The truth is, it's tourist season and there are a lot of visitors in town. That's right, Cambridge Bay is a popular tourist destination. For those with adventurous spirits, bird-watching tendancies, or a passion for exploring typical Arctic communities, Ikaluktutiak is a pretty great spot. As a result, we're a popular stop for cruise ships making their way through the Arctic.

The local businessfolks go through a lot of work to make sure the cruise ship tourists have a good time when they stop here for the day.  The artists sell their craftwork and carvings at the Artisan Market, Inuit guides hire themselves out to take tourists out on the land and show them around, and the town even organizes Arctic games and sports that the tourists can watch.  I've played the tourist for so long that it's kind of neat to watch it all from the other side of things.  Watching the tourists wander down the streets in fascination, taking photos of random things like the ATVs, trucks, and me (does this mean I look like a local?).

This week the MV Bremen was in town, making their way through the Arctic Ocean from Germany. It was pretty amusing to watch the grey-haired Germans with matching coats walk around, asking where they could find the closest grocery store so they can snap photos here.  They were all wearing coats and snowpants that made me want to sweat just looking at them, because, you know, it's summer for us here right now.

The town put on for them a cultural show, showcasing artwork and Inuit fashions.  I stepped out of work to catch some of it.
traditional hunting outfit for the fashion show


Inuit throat singers

The German tourists looked a little nervous at the bannock that the volunteers were passing around as free samples.  Little did they know that these free samples weren't anything terribly exotic like raw beluga, but just fried dough...originally brought to the Inuit from Europe.

a video of traditional Inuit throat singing!

I love this middle piece by Tanya Tagaq

My favourite portion of the evening was the headlining performance of Tagaq, which came as a big surprise for me.  Tanya Tagaq Gillis is a well-known musician that has recorded and performed with Bjork, one of my favourite musicians.  She's also on the theme song for the CBC TV show Arctic Air.  I knew she's from Cambridge Bay originally, but it just seemed surprising and unusual that she was here now, in her hometown, performing in front of a bunch of mostly elderly German tourists.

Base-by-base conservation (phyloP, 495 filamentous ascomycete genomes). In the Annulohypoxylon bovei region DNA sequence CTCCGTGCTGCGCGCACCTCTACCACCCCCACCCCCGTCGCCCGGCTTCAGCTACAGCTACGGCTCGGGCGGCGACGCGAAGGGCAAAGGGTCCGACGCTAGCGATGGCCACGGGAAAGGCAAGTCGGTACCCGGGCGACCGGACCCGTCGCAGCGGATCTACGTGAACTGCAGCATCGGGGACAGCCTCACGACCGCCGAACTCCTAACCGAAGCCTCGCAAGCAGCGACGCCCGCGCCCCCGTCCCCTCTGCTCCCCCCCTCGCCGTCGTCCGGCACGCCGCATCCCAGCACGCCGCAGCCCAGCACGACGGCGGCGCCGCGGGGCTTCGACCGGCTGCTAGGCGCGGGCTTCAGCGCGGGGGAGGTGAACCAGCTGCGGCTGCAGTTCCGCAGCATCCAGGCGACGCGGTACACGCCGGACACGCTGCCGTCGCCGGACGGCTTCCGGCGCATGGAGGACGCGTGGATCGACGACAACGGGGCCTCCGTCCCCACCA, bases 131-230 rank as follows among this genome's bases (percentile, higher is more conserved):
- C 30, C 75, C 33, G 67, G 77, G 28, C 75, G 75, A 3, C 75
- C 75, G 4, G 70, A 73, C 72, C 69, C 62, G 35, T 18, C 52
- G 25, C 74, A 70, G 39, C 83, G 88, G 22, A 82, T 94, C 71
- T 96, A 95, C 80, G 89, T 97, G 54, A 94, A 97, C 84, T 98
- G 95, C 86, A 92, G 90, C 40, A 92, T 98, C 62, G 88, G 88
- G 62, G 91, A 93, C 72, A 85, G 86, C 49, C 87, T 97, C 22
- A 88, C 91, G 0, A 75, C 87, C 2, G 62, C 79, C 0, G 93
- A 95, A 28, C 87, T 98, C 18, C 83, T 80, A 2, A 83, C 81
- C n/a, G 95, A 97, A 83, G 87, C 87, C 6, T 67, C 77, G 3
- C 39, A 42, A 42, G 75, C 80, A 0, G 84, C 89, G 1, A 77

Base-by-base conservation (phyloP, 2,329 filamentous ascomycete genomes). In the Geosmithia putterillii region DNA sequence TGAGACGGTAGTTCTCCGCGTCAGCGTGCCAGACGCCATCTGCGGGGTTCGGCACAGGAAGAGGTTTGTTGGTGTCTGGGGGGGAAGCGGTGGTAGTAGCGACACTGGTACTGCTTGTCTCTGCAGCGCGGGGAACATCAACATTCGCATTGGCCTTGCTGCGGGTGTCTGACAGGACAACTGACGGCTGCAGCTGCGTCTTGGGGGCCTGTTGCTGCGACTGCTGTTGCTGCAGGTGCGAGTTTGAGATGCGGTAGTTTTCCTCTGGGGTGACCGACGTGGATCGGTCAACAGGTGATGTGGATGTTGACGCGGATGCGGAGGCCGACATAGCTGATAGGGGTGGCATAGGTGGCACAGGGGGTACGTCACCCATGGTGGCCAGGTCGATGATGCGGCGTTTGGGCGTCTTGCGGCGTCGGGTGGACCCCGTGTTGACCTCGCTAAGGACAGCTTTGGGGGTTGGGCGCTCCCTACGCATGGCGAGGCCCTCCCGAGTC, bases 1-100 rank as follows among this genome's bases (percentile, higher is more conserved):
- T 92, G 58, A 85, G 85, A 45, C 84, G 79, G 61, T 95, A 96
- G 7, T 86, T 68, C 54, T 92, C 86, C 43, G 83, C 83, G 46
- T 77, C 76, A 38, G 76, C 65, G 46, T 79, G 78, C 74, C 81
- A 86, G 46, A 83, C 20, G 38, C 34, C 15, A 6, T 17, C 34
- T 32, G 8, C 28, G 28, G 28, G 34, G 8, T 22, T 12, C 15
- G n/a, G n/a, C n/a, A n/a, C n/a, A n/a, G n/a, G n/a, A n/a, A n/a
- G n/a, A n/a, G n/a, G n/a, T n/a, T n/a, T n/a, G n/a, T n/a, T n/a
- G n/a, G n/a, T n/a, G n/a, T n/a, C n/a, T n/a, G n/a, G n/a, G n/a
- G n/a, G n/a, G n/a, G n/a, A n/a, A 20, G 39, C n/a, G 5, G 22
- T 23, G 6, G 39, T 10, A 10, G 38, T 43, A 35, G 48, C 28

As Tanya explained to her audience, her music is not traditional, but is all about being Inuit now, in the present day.  Her music therefore contains elements of throat singing, but it's also different, evolved in the way that music does develop over time. I have really enjoyed her music for a while now, but this performance really took me by surprise.

Tanya performed with a violinist who had his instrument electrified through an amplifier. The result was a haunting avant-garde performance with an electroacoustic style,  Tanya's vocals providing both a fluid rhythm and context that rippled against the violin, which was at times a counter-melody and at other times ambience. I loved it. I didn't know if everyone else appreciated it as much as I did, but I was enthralled.

you gotta hear it for yourself

It reminded me of this one time in high school where all the arts departments held an art night, displaying paintings. performing plays, and playing music.  My musical partner and I performed an installation in the lobby.   Our performance consisted of my playing repeating riffs on a piano while my musical partner provided ambient sounds on an ARP, a really amazing vintage 1970s analog synthesizer that my school had kicking around for some reason. We took ourselves to be pretty avant-garde because we were listening to a lot of Steve Reich at the time.  I guess the janitor didn't really care for it through, because he started vacuuming in the middle of our performance.  He didn't realize that this was an exhibit; he thought we were just goofing around. Oh well, sometimes a true artist is just not fully appreciated at home.